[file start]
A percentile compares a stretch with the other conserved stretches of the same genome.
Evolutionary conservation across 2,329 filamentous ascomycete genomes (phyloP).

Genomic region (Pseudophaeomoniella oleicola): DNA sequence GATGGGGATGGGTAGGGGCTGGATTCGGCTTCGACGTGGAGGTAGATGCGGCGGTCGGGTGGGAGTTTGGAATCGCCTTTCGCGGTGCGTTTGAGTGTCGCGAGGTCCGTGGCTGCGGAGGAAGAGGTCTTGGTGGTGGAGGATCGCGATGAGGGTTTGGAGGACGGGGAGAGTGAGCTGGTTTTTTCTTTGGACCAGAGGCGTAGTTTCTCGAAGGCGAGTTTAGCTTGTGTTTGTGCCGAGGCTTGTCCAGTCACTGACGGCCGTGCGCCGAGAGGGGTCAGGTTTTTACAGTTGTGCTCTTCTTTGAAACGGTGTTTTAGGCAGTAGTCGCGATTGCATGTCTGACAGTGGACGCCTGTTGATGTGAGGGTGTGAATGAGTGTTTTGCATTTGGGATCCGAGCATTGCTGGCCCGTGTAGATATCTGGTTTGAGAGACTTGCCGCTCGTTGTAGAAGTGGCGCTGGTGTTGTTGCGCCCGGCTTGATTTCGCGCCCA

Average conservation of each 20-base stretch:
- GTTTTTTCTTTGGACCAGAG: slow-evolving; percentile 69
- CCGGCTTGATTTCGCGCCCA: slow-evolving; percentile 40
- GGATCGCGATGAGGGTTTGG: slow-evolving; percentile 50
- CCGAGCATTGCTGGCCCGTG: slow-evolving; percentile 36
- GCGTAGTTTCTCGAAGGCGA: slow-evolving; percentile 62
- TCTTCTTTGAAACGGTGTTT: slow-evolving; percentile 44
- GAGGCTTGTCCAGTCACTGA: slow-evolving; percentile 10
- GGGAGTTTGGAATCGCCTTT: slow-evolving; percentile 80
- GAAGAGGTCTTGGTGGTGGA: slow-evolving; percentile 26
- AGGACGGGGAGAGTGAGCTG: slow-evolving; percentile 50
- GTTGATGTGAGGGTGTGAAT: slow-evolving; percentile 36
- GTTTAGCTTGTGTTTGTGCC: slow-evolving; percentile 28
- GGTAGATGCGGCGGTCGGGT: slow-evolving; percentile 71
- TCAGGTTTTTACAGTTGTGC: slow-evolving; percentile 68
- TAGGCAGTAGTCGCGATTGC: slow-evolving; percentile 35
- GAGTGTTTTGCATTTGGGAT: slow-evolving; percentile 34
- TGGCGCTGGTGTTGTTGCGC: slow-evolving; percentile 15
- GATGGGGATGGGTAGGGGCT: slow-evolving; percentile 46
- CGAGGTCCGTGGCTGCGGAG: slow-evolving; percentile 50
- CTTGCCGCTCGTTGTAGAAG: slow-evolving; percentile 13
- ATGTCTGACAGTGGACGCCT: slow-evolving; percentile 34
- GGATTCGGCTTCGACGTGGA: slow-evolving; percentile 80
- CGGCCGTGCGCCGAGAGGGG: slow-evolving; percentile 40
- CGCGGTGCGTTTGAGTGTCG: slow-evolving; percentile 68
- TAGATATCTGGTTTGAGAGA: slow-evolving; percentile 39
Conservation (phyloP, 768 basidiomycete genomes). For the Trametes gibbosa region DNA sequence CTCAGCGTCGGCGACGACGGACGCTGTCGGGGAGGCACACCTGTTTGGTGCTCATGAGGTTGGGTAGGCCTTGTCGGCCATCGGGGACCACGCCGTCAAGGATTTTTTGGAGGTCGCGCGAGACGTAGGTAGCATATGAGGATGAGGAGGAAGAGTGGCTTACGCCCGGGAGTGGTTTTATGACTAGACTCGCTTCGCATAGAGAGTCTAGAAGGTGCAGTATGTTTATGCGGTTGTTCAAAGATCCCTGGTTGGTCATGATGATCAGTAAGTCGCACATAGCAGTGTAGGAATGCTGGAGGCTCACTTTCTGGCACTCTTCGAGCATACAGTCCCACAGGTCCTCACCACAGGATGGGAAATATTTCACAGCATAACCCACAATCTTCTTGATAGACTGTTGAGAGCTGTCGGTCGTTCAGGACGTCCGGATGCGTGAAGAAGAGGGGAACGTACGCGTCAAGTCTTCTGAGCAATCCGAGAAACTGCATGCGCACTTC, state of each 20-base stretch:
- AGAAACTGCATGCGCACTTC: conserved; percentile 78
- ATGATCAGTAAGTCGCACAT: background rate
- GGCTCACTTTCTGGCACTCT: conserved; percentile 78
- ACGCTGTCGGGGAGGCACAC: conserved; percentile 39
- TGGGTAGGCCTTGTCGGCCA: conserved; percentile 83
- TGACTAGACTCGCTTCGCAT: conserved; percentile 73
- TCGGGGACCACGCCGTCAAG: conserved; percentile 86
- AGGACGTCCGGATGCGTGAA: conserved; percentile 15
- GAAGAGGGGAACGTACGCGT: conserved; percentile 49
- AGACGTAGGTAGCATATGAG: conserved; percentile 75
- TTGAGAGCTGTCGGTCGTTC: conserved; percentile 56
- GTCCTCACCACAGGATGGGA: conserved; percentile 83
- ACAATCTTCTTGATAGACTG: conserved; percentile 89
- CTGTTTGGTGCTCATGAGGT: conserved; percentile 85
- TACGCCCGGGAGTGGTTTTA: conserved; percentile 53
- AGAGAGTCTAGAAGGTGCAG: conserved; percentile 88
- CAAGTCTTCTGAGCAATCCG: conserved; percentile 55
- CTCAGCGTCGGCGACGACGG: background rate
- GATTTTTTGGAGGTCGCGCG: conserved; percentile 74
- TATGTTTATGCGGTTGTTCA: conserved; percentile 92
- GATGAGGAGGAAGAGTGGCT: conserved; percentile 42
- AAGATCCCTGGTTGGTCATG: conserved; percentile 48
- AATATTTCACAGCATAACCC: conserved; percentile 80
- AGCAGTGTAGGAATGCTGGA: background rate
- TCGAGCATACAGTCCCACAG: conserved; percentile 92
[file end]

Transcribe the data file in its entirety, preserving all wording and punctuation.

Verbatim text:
A percentile compares a stretch with the other conserved stretches of the same genome.
Evolutionary conservation across 2,329 filamentous ascomycete genomes (phyloP).

Genomic region (Pseudophaeomoniella oleicola): DNA sequence GATGGGGATGGGTAGGGGCTGGATTCGGCTTCGACGTGGAGGTAGATGCGGCGGTCGGGTGGGAGTTTGGAATCGCCTTTCGCGGTGCGTTTGAGTGTCGCGAGGTCCGTGGCTGCGGAGGAAGAGGTCTTGGTGGTGGAGGATCGCGATGAGGGTTTGGAGGACGGGGAGAGTGAGCTGGTTTTTTCTTTGGACCAGAGGCGTAGTTTCTCGAAGGCGAGTTTAGCTTGTGTTTGTGCCGAGGCTTGTCCAGTCACTGACGGCCGTGCGCCGAGAGGGGTCAGGTTTTTACAGTTGTGCTCTTCTTTGAAACGGTGTTTTAGGCAGTAGTCGCGATTGCATGTCTGACAGTGGACGCCTGTTGATGTGAGGGTGTGAATGAGTGTTTTGCATTTGGGATCCGAGCATTGCTGGCCCGTGTAGATATCTGGTTTGAGAGACTTGCCGCTCGTTGTAGAAGTGGCGCTGGTGTTGTTGCGCCCGGCTTGATTTCGCGCCCA

Average conservation of each 20-base stretch:
- GTTTTTTCTTTGGACCAGAG: slow-evolving; percentile 69
- CCGGCTTGATTTCGCGCCCA: slow-evolving; percentile 40
- GGATCGCGATGAGGGTTTGG: slow-evolving; percentile 50
- CCGAGCATTGCTGGCCCGTG: slow-evolving; percentile 36
- GCGTAGTTTCTCGAAGGCGA: slow-evolving; percentile 62
- TCTTCTTTGAAACGGTGTTT: slow-evolving; percentile 44
- GAGGCTTGTCCAGTCACTGA: slow-evolving; percentile 10
- GGGAGTTTGGAATCGCCTTT: slow-evolving; percentile 80
- GAAGAGGTCTTGGTGGTGGA: slow-evolving; percentile 26
- AGGACGGGGAGAGTGAGCTG: slow-evolving; percentile 50
- GTTGATGTGAGGGTGTGAAT: slow-evolving; percentile 36
- GTTTAGCTTGTGTTTGTGCC: slow-evolving; percentile 28
- GGTAGATGCGGCGGTCGGGT: slow-evolving; percentile 71
- TCAGGTTTTTACAGTTGTGC: slow-evolving; percentile 68
- TAGGCAGTAGTCGCGATTGC: slow-evolving; percentile 35
- GAGTGTTTTGCATTTGGGAT: slow-evolving; percentile 34
- TGGCGCTGGTGTTGTTGCGC: slow-evolving; percentile 15
- GATGGGGATGGGTAGGGGCT: slow-evolving; percentile 46
- CGAGGTCCGTGGCTGCGGAG: slow-evolving; percentile 50
- CTTGCCGCTCGTTGTAGAAG: slow-evolving; percentile 13
- ATGTCTGACAGTGGACGCCT: slow-evolving; percentile 34
- GGATTCGGCTTCGACGTGGA: slow-evolving; percentile 80
- CGGCCGTGCGCCGAGAGGGG: slow-evolving; percentile 40
- CGCGGTGCGTTTGAGTGTCG: slow-evolving; percentile 68
- TAGATATCTGGTTTGAGAGA: slow-evolving; percentile 39
Conservation (phyloP, 768 basidiomycete genomes). For the Trametes gibbosa region DNA sequence CTCAGCGTCGGCGACGACGGACGCTGTCGGGGAGGCACACCTGTTTGGTGCTCATGAGGTTGGGTAGGCCTTGTCGGCCATCGGGGACCACGCCGTCAAGGATTTTTTGGAGGTCGCGCGAGACGTAGGTAGCATATGAGGATGAGGAGGAAGAGTGGCTTACGCCCGGGAGTGGTTTTATGACTAGACTCGCTTCGCATAGAGAGTCTAGAAGGTGCAGTATGTTTATGCGGTTGTTCAAAGATCCCTGGTTGGTCATGATGATCAGTAAGTCGCACATAGCAGTGTAGGAATGCTGGAGGCTCACTTTCTGGCACTCTTCGAGCATACAGTCCCACAGGTCCTCACCACAGGATGGGAAATATTTCACAGCATAACCCACAATCTTCTTGATAGACTGTTGAGAGCTGTCGGTCGTTCAGGACGTCCGGATGCGTGAAGAAGAGGGGAACGTACGCGTCAAGTCTTCTGAGCAATCCGAGAAACTGCATGCGCACTTC, state of each 20-base stretch:
- AGAAACTGCATGCGCACTTC: conserved; percentile 78
- ATGATCAGTAAGTCGCACAT: background rate
- GGCTCACTTTCTGGCACTCT: conserved; percentile 78
- ACGCTGTCGGGGAGGCACAC: conserved; percentile 39
- TGGGTAGGCCTTGTCGGCCA: conserved; percentile 83
- TGACTAGACTCGCTTCGCAT: conserved; percentile 73
- TCGGGGACCACGCCGTCAAG: conserved; percentile 86
- AGGACGTCCGGATGCGTGAA: conserved; percentile 15
- GAAGAGGGGAACGTACGCGT: conserved; percentile 49
- AGACGTAGGTAGCATATGAG: conserved; percentile 75
- TTGAGAGCTGTCGGTCGTTC: conserved; percentile 56
- GTCCTCACCACAGGATGGGA: conserved; percentile 83
- ACAATCTTCTTGATAGACTG: conserved; percentile 89
- CTGTTTGGTGCTCATGAGGT: conserved; percentile 85
- TACGCCCGGGAGTGGTTTTA: conserved; percentile 53
- AGAGAGTCTAGAAGGTGCAG: conserved; percentile 88
- CAAGTCTTCTGAGCAATCCG: conserved; percentile 55
- CTCAGCGTCGGCGACGACGG: background rate
- GATTTTTTGGAGGTCGCGCG: conserved; percentile 74
- TATGTTTATGCGGTTGTTCA: conserved; percentile 92
- GATGAGGAGGAAGAGTGGCT: conserved; percentile 42
- AAGATCCCTGGTTGGTCATG: conserved; percentile 48
- AATATTTCACAGCATAACCC: conserved; percentile 80
- AGCAGTGTAGGAATGCTGGA: background rate
- TCGAGCATACAGTCCCACAG: conserved; percentile 92